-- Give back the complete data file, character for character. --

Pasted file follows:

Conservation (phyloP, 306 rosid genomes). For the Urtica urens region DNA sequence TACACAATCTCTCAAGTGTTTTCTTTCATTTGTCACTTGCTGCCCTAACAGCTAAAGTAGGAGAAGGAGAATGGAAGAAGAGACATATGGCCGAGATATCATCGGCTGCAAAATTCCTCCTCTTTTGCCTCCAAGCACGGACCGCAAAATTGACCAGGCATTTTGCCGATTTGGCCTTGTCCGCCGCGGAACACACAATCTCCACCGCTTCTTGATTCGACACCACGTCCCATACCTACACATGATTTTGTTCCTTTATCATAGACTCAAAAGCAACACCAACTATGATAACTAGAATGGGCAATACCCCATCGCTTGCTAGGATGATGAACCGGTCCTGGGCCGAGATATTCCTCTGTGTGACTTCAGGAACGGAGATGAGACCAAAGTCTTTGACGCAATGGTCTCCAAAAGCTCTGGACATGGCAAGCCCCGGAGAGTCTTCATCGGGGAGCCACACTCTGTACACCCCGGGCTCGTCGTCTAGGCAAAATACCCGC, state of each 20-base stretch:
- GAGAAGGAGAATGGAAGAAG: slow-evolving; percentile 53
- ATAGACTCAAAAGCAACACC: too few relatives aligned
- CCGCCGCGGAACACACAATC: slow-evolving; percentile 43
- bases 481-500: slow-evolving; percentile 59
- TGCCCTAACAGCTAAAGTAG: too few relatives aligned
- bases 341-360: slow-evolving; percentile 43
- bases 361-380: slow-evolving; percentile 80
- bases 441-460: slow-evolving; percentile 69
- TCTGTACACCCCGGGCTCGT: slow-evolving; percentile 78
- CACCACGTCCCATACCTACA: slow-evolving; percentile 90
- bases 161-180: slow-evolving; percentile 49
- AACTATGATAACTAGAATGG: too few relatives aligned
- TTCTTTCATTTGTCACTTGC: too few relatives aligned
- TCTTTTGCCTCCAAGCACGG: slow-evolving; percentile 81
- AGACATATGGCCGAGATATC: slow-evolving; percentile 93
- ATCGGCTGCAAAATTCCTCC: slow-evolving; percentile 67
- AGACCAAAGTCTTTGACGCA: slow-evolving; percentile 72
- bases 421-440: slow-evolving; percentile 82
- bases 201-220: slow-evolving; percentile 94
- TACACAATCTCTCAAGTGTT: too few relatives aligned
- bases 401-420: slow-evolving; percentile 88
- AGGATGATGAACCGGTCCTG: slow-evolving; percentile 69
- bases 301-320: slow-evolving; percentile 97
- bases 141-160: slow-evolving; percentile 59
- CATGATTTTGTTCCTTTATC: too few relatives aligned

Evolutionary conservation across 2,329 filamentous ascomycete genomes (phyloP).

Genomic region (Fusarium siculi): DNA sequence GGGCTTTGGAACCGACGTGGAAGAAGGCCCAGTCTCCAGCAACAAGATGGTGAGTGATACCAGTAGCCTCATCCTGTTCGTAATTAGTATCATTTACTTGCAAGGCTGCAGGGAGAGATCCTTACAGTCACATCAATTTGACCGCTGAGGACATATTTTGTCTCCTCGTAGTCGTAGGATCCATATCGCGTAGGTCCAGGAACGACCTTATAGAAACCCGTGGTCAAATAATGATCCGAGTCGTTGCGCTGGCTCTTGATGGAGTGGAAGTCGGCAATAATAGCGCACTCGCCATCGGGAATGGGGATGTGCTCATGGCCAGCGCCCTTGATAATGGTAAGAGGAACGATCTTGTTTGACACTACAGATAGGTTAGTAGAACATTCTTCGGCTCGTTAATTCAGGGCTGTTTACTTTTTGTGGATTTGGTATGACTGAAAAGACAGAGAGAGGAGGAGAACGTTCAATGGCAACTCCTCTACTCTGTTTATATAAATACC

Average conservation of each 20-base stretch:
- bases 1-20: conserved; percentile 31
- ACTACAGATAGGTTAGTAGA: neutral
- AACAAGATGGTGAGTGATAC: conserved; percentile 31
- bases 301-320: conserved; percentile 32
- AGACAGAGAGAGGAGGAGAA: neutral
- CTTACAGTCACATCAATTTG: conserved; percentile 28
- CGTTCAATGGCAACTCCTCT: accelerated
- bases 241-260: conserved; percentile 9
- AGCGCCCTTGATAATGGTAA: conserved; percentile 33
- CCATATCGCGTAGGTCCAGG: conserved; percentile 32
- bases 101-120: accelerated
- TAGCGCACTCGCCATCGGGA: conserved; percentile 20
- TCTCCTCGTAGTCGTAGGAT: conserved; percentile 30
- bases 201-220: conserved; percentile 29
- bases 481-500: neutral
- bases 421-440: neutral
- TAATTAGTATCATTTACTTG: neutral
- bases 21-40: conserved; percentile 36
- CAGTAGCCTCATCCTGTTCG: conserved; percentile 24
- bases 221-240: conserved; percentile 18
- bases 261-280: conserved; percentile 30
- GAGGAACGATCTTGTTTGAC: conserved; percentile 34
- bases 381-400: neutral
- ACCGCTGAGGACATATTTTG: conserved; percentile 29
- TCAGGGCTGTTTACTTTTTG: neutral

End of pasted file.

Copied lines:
Conservation (phyloP, 306 rosid genomes). For the Urtica urens region DNA sequence TACACAATCTCTCAAGTGTTTTCTTTCATTTGTCACTTGCTGCCCTAACAGCTAAAGTAGGAGAAGGAGAATGGAAGAAGAGACATATGGCCGAGATATCATCGGCTGCAAAATTCCTCCTCTTTTGCCTCCAAGCACGGACCGCAAAATTGACCAGGCATTTTGCCGATTTGGCCTTGTCCGCCGCGGAACACACAATCTCCACCGCTTCTTGATTCGACACCACGTCCCATACCTACACATGATTTTGTTCCTTTATCATAGACTCAAAAGCAACACCAACTATGATAACTAGAATGGGCAATACCCCATCGCTTGCTAGGATGATGAACCGGTCCTGGGCCGAGATATTCCTCTGTGTGACTTCAGGAACGGAGATGAGACCAAAGTCTTTGACGCAATGGTCTCCAAAAGCTCTGGACATGGCAAGCCCCGGAGAGTCTTCATCGGGGAGCCACACTCTGTACACCCCGGGCTCGTCGTCTAGGCAAAATACCCGC, state of each 20-base stretch:
- GAGAAGGAGAATGGAAGAAG: slow-evolving; percentile 53
- ATAGACTCAAAAGCAACACC: too few relatives aligned
- CCGCCGCGGAACACACAATC: slow-evolving; percentile 43
- bases 481-500: slow-evolving; percentile 59
- TGCCCTAACAGCTAAAGTAG: too few relatives aligned
- bases 341-360: slow-evolving; percentile 43
- bases 361-380: slow-evolving; percentile 80
- bases 441-460: slow-evolving; percentile 69
- TCTGTACACCCCGGGCTCGT: slow-evolving; percentile 78
- CACCACGTCCCATACCTACA: slow-evolving; percentile 90
- bases 161-180: slow-evolving; percentile 49
- AACTATGATAACTAGAATGG: too few relatives aligned
- TTCTTTCATTTGTCACTTGC: too few relatives aligned
- TCTTTTGCCTCCAAGCACGG: slow-evolving; percentile 81
- AGACATATGGCCGAGATATC: slow-evolving; percentile 93
- ATCGGCTGCAAAATTCCTCC: slow-evolving; percentile 67
- AGACCAAAGTCTTTGACGCA: slow-evolving; percentile 72
- bases 421-440: slow-evolving; percentile 82
- bases 201-220: slow-evolving; percentile 94
- TACACAATCTCTCAAGTGTT: too few relatives aligned
- bases 401-420: slow-evolving; percentile 88
- AGGATGATGAACCGGTCCTG: slow-evolving; percentile 69
- bases 301-320: slow-evolving; percentile 97
- bases 141-160: slow-evolving; percentile 59
- CATGATTTTGTTCCTTTATC: too few relatives aligned

Evolutionary conservation across 2,329 filamentous ascomycete genomes (phyloP).

Genomic region (Fusarium siculi): DNA sequence GGGCTTTGGAACCGACGTGGAAGAAGGCCCAGTCTCCAGCAACAAGATGGTGAGTGATACCAGTAGCCTCATCCTGTTCGTAATTAGTATCATTTACTTGCAAGGCTGCAGGGAGAGATCCTTACAGTCACATCAATTTGACCGCTGAGGACATATTTTGTCTCCTCGTAGTCGTAGGATCCATATCGCGTAGGTCCAGGAACGACCTTATAGAAACCCGTGGTCAAATAATGATCCGAGTCGTTGCGCTGGCTCTTGATGGAGTGGAAGTCGGCAATAATAGCGCACTCGCCATCGGGAATGGGGATGTGCTCATGGCCAGCGCCCTTGATAATGGTAAGAGGAACGATCTTGTTTGACACTACAGATAGGTTAGTAGAACATTCTTCGGCTCGTTAATTCAGGGCTGTTTACTTTTTGTGGATTTGGTATGACTGAAAAGACAGAGAGAGGAGGAGAACGTTCAATGGCAACTCCTCTACTCTGTTTATATAAATACC

Average conservation of each 20-base stretch:
- bases 1-20: conserved; percentile 31
- ACTACAGATAGGTTAGTAGA: neutral
- AACAAGATGGTGAGTGATAC: conserved; percentile 31
- bases 301-320: conserved; percentile 32
- AGACAGAGAGAGGAGGAGAA: neutral
- CTTACAGTCACATCAATTTG: conserved; percentile 28
- CGTTCAATGGCAACTCCTCT: accelerated
- bases 241-260: conserved; percentile 9
- AGCGCCCTTGATAATGGTAA: conserved; percentile 33
- CCATATCGCGTAGGTCCAGG: conserved; percentile 32
- bases 101-120: accelerated
- TAGCGCACTCGCCATCGGGA: conserved; percentile 20
- TCTCCTCGTAGTCGTAGGAT: conserved; percentile 30
- bases 201-220: conserved; percentile 29
- bases 481-500: neutral
- bases 421-440: neutral
- TAATTAGTATCATTTACTTG: neutral
- bases 21-40: conserved; percentile 36
- CAGTAGCCTCATCCTGTTCG: conserved; percentile 24
- bases 221-240: conserved; percentile 18
- bases 261-280: conserved; percentile 30
- GAGGAACGATCTTGTTTGAC: conserved; percentile 34
- bases 381-400: neutral
- ACCGCTGAGGACATATTTTG: conserved; percentile 29
- TCAGGGCTGTTTACTTTTTG: neutral